Grateful for Ms. Brooks
As a thirty-plus-year subscriber to Poets & Writers Magazine, I have relished all the issues but have never written a letter to the editor. That changed as I devoured every word of Major Jackson’s “Anatomy of a Pulitzer Prize Letter” (May/June 2017). Poet Gwendolyn Brooks, the subject of the piece, was an occasional instructor at Chicago Teachers College–North, where I attended in the mid-1960s. I was lucky enough to be her student in the only creative writing class offered there at the time. I believe that every one of us in the class valued the experience; we were in awe of Brooks as a teacher and a writer. She was encouraging, nurturing, and generous. We once requested that she read a poem of her own, and I don’t think I’ll ever forget her rendition of “We Real Cool.” Seven years after the class, I applied to graduate school. Brooks had given us her home phone number and told us to call anytime, and with great trepidation, I did. She answered, remembered me, and said she would be pleased to write a letter of support. I am forever grateful that she was my first writing teacher. 

Karen Loeb
Eau Claire, Wisconsin


Thanks @Poet_Major and @poetswritersinc for a wonderful essay on Gwendolyn Brooks and the @PulitzerPrize—so much to think about.

Olga Zilberbourg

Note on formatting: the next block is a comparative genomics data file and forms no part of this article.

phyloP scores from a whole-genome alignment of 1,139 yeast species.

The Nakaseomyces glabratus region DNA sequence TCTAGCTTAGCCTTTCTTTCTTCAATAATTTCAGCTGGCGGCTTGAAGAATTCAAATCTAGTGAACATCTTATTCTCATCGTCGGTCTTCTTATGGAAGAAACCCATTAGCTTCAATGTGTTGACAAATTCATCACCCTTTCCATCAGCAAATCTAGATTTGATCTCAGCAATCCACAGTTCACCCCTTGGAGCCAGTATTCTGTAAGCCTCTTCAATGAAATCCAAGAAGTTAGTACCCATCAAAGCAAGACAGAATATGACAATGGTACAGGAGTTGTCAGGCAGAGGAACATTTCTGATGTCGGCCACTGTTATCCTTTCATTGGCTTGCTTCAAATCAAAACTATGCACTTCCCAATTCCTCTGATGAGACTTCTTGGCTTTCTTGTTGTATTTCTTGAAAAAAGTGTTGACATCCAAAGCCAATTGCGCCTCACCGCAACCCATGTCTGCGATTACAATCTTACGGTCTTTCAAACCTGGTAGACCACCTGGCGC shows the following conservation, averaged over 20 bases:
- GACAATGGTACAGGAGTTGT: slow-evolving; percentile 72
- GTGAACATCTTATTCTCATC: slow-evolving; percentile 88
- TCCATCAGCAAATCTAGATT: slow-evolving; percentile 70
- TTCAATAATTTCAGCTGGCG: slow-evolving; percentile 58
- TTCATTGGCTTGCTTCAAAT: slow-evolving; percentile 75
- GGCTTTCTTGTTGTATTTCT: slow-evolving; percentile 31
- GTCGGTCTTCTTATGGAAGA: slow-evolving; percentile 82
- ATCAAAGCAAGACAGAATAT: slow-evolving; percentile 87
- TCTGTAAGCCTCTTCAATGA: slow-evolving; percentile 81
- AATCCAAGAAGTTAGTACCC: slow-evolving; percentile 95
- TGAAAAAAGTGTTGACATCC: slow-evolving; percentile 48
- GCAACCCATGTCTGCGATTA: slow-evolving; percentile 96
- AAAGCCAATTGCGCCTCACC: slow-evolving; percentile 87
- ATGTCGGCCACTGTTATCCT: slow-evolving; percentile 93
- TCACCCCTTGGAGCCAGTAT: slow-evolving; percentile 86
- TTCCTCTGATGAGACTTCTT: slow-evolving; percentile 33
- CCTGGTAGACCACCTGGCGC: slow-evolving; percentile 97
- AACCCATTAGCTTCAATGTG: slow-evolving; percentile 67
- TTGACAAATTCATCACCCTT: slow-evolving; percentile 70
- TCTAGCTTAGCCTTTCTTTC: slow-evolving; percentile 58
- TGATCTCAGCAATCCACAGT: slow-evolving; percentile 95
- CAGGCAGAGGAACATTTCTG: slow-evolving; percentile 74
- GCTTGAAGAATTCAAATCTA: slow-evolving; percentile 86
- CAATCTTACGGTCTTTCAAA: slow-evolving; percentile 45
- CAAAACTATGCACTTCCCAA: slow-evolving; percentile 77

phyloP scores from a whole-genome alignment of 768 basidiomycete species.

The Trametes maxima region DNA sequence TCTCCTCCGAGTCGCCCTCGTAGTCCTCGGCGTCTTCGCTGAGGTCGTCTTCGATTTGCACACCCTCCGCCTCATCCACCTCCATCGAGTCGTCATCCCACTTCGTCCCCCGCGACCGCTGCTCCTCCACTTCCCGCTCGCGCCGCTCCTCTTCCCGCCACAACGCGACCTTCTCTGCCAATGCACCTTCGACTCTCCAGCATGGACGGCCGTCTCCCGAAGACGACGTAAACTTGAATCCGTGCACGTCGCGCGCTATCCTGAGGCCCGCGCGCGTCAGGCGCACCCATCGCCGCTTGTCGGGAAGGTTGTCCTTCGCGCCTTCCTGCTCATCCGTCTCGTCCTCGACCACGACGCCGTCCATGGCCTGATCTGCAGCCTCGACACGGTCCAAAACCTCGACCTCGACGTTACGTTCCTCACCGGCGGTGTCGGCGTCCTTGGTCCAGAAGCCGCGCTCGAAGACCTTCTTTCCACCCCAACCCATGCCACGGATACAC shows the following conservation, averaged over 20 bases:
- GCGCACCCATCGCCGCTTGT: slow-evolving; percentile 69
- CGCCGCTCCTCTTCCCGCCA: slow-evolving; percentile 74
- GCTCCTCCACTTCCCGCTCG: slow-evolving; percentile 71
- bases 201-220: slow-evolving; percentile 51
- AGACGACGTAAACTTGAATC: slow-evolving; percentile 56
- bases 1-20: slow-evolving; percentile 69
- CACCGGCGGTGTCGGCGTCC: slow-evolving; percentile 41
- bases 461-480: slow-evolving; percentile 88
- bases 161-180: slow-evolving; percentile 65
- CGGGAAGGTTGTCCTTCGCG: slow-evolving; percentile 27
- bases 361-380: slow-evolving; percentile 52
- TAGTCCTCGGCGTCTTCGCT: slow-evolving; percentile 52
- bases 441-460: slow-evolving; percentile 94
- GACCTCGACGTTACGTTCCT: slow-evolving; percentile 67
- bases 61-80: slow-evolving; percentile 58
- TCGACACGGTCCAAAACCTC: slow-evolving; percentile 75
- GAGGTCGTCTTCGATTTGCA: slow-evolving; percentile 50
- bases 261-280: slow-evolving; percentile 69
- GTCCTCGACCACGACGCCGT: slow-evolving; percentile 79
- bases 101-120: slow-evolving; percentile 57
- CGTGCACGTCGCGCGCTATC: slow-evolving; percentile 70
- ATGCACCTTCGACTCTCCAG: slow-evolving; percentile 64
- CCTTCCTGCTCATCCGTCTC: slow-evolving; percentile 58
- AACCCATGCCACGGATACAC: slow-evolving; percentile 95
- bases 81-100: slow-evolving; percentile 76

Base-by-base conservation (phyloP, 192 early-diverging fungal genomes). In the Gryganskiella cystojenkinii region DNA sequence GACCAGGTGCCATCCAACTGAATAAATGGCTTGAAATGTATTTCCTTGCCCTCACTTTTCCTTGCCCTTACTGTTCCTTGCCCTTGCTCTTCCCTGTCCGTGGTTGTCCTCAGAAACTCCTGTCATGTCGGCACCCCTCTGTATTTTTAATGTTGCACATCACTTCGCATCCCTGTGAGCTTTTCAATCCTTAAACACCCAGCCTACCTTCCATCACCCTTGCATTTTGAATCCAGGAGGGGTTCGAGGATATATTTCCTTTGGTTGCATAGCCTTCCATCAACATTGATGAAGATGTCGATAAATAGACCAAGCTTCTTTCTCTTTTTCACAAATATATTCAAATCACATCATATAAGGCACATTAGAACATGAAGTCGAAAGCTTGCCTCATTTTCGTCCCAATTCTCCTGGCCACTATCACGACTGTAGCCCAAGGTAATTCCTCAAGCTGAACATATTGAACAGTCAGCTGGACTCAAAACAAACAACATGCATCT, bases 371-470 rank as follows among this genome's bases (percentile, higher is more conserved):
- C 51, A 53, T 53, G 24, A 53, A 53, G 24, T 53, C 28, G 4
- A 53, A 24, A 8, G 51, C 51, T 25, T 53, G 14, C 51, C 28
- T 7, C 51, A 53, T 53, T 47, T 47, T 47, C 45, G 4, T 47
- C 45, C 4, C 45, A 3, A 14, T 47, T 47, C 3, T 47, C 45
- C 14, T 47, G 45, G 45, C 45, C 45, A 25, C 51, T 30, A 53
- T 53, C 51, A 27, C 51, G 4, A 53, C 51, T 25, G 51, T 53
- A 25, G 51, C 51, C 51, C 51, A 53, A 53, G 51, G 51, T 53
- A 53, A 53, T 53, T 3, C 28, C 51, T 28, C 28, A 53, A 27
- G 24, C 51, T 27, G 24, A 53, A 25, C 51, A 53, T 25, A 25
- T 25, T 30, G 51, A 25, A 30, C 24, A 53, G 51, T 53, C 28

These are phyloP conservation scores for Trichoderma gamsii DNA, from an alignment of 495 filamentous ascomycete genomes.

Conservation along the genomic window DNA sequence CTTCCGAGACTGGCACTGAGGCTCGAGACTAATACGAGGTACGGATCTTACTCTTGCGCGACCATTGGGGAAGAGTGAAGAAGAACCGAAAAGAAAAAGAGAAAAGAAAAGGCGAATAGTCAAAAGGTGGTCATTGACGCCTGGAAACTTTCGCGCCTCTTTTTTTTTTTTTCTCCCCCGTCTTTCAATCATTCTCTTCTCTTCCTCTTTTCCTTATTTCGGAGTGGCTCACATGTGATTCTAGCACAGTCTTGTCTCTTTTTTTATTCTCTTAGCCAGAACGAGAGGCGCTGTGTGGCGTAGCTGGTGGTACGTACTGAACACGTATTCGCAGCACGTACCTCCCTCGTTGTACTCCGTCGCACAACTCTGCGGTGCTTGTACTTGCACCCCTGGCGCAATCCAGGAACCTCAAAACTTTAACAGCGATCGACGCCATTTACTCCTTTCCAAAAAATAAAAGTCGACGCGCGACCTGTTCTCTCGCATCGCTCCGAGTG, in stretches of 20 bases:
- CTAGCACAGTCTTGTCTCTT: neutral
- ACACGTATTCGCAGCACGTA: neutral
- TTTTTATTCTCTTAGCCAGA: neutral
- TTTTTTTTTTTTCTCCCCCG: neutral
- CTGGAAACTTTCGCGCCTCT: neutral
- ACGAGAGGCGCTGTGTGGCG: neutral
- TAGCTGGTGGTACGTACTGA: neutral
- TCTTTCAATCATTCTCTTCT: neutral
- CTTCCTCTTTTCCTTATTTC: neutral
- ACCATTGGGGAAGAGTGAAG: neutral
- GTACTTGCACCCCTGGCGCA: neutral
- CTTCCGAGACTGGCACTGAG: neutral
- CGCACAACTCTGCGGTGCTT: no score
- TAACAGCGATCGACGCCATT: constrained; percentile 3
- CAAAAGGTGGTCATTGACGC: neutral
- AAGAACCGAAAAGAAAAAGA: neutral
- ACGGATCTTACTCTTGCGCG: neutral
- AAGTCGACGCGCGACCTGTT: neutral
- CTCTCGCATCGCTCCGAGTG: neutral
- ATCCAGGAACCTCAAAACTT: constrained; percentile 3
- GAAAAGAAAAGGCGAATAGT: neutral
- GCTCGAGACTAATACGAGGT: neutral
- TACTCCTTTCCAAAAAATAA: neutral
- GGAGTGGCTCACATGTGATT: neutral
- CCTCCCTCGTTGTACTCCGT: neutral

Great stuff! Loved learning more about Gwendolyn Brooks, one of my hometown faves.

Laura Roberts


“Anatomy of a Pulitzer Prize Letter” in @poetswritersinc is such an interesting, insightful read.

Emily Paige Wilson


The Power of Praise
Every issue of Poets & Writers Magazine gives me something useful to ponder. In “Tell Me I’m Good: The Writer’s Quest for Reassurance” (May/June 2017), Laura Maylene Walter puts her finger on a problem for many of us who live the writing life. No matter how many loyal friends and loving relatives read and compliment our work, we do not quite believe them, so we turn to the professionals and feel even more vulnerable. Why? “Get over it,” I say. Thanks for including such a fine piece. I loved it.

Mary Avidano
Elgin, Nebraska


Rays of Hope
A very generous mentor recently gifted me a subscription to Poets & Writers Magazine, and I have enjoyed the issues I have received so far. I am incarcerated, and I write as a means of rehabilitation and personal growth. I hope a future issue of the magazine features an article highlighting markets that accept the work of incarcerated writers. I appreciate that the March/April 2017 Literary MagNet featured fiction writer Deb Olin Unferth, who assists incarcerated writers here at the John B. Connally Unit in Texas, and that Columbia Journal has opened its annual contest to incarcerated writers. These are two bright rays of hope for imprisoned writers. However, if the publishing world knew of the abundance and depth of talent residing in America’s prisons, we might soon have not just a few rays of hope for us, but many. Thank you for your commitment to writers.

Everett Schell
Kenedy, Texas


“The Writers Studio at Thirty” (May/June 2017) by Christine Koubek incorrectly stated that Monica Banks cofounded the Writers Studio. In fact, Banks started working at the Studio in 1994, seven years after it was founded by Philip Schultz.